The first horrible and critical assumption here is that shrinking objects and an expanding universe would look exactly the same, which without magic or handwaving just isn’t the case. But you don’t have to take my word for it, we have science to punch holes in our Shrink-truther conspiracy.

Let’s start with distances. If we assumed the Earth and everything on it was getting smaller, we’d also be shrinking things like meter sticks. In the past they would have been larger. If everything was larger in the past, including the length of a meter, this means the speed of light would have appeared slower in the past. So was the speed of light slower in the past? I’m afraid it wasn’t, which really hobbles the shrinky-dink universe plot. But how do we know that?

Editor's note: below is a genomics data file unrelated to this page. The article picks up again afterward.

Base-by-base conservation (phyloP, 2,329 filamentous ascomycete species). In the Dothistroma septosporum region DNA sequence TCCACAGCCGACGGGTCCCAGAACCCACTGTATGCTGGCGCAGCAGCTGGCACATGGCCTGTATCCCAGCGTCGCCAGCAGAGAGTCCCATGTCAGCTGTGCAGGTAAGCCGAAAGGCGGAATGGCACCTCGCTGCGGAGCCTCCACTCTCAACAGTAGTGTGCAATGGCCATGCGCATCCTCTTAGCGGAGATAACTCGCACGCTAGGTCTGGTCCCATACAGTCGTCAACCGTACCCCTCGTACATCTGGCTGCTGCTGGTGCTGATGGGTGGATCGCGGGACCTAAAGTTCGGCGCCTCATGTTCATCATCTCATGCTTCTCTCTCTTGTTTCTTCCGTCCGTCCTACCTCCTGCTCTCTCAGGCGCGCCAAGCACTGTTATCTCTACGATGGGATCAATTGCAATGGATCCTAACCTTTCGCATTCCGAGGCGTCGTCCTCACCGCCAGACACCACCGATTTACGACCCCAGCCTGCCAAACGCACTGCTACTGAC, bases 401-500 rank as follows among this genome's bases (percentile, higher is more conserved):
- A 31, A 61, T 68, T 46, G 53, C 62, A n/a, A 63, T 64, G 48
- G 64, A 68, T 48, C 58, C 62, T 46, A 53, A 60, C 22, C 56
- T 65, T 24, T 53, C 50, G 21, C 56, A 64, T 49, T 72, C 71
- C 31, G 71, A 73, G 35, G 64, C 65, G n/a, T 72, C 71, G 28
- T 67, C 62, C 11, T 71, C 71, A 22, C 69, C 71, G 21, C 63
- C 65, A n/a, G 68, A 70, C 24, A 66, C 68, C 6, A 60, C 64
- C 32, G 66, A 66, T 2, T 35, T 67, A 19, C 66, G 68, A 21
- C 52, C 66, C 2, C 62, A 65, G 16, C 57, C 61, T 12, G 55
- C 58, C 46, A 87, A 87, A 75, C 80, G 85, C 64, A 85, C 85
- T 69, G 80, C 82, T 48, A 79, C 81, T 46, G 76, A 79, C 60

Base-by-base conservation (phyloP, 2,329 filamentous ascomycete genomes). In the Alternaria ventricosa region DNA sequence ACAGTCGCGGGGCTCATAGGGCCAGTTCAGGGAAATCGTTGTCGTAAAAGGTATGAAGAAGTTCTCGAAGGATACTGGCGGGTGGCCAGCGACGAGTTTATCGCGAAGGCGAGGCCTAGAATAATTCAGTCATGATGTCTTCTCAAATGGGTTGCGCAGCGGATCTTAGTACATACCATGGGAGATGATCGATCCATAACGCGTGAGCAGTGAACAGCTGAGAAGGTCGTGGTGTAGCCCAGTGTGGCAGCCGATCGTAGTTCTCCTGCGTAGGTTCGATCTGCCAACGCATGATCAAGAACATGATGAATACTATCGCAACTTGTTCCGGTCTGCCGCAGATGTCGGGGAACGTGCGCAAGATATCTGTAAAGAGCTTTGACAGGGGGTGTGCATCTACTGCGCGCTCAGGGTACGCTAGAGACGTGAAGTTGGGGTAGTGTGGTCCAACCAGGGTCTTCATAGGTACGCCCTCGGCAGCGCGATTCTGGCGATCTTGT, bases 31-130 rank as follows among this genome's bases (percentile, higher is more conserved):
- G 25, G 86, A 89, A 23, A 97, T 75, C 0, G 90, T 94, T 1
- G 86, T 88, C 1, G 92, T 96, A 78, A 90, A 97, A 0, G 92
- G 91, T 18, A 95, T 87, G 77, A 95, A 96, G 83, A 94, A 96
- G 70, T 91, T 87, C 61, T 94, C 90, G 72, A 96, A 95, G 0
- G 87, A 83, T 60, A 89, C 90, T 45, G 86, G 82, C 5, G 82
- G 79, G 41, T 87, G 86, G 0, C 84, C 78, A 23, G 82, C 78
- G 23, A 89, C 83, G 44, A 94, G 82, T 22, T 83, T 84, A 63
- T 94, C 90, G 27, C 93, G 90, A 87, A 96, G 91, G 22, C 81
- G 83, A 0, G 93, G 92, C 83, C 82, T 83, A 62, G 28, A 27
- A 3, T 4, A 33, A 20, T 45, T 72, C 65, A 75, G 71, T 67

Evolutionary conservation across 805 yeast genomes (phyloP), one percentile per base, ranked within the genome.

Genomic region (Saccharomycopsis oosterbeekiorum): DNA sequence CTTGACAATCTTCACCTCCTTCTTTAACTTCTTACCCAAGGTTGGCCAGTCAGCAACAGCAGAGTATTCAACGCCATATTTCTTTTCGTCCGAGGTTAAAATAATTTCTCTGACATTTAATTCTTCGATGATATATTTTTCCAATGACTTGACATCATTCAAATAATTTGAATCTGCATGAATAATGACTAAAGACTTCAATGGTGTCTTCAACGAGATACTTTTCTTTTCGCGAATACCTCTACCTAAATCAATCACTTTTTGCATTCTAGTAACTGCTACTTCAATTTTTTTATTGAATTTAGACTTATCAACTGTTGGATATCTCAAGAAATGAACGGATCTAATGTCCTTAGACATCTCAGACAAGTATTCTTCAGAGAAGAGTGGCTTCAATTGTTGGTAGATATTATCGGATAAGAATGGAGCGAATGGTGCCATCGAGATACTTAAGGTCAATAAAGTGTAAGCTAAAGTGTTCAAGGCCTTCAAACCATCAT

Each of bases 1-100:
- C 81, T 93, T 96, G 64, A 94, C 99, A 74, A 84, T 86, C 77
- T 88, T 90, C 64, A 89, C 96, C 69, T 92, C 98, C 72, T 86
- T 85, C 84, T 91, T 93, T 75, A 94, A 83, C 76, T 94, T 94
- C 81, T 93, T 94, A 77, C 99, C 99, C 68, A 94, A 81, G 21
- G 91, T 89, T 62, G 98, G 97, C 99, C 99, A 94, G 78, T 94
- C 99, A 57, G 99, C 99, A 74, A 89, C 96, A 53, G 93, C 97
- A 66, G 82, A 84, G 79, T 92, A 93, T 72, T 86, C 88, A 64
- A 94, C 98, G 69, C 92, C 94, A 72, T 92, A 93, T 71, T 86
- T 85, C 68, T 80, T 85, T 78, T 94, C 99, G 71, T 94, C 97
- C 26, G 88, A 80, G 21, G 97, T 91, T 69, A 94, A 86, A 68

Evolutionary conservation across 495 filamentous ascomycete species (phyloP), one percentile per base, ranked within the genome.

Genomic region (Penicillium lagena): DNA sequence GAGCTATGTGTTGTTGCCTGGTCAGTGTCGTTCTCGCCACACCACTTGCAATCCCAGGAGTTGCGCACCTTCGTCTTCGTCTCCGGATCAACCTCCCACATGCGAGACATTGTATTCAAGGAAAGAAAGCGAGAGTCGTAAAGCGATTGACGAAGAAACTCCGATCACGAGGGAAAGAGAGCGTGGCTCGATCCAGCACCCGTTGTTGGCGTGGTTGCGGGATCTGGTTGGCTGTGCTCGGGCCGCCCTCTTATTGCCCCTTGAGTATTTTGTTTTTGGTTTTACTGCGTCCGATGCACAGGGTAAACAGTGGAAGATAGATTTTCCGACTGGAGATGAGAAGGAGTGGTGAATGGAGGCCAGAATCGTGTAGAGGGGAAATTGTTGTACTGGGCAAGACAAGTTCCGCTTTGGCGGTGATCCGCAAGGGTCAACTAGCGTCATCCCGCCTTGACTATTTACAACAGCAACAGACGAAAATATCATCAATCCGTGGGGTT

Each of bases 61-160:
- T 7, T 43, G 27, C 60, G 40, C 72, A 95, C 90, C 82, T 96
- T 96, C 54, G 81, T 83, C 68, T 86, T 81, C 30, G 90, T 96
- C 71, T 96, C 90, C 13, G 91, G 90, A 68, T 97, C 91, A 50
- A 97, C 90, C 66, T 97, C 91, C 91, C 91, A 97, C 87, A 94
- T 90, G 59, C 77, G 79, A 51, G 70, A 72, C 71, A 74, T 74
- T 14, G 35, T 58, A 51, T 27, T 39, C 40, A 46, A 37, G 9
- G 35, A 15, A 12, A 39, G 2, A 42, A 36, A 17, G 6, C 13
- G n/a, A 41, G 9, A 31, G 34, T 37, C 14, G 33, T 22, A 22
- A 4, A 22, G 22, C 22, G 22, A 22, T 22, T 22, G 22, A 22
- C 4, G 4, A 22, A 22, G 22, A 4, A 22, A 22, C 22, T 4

The diagram shows the electromagnetic spectrum, the absorption of light by the Earth's atmosphere and illustrates the astronomical assets that focus on specific wavelengths of light. ALMA at the Chilean site and with modern solid state electronics is able to overcome the limitations placed by the Earth's atmosphere. (Credit: Wikimedia, T.Reyes)
The diagram shows the electromagnetic spectrum, the absorption of light by the Earth’s atmosphere and illustrates the astronomical assets that focus on specific wavelengths of light. ALMA at the Chilean site and with modern solid state electronics is able to overcome the limitations placed by the Earth’s atmosphere. (Credit: Wikimedia, T.Reyes)

You’ve probably seen spectral lines before or at least heard them referenced. Scientists use them to determine the chemical composition of materials. A changing speed of light would affect the spectral lines of distant objects, and because some people are just super smart and were able to do the math on this, we know that when we look at distant gas clouds we find the speed of light has changed no more than one part in a billion over the past 7 billion years.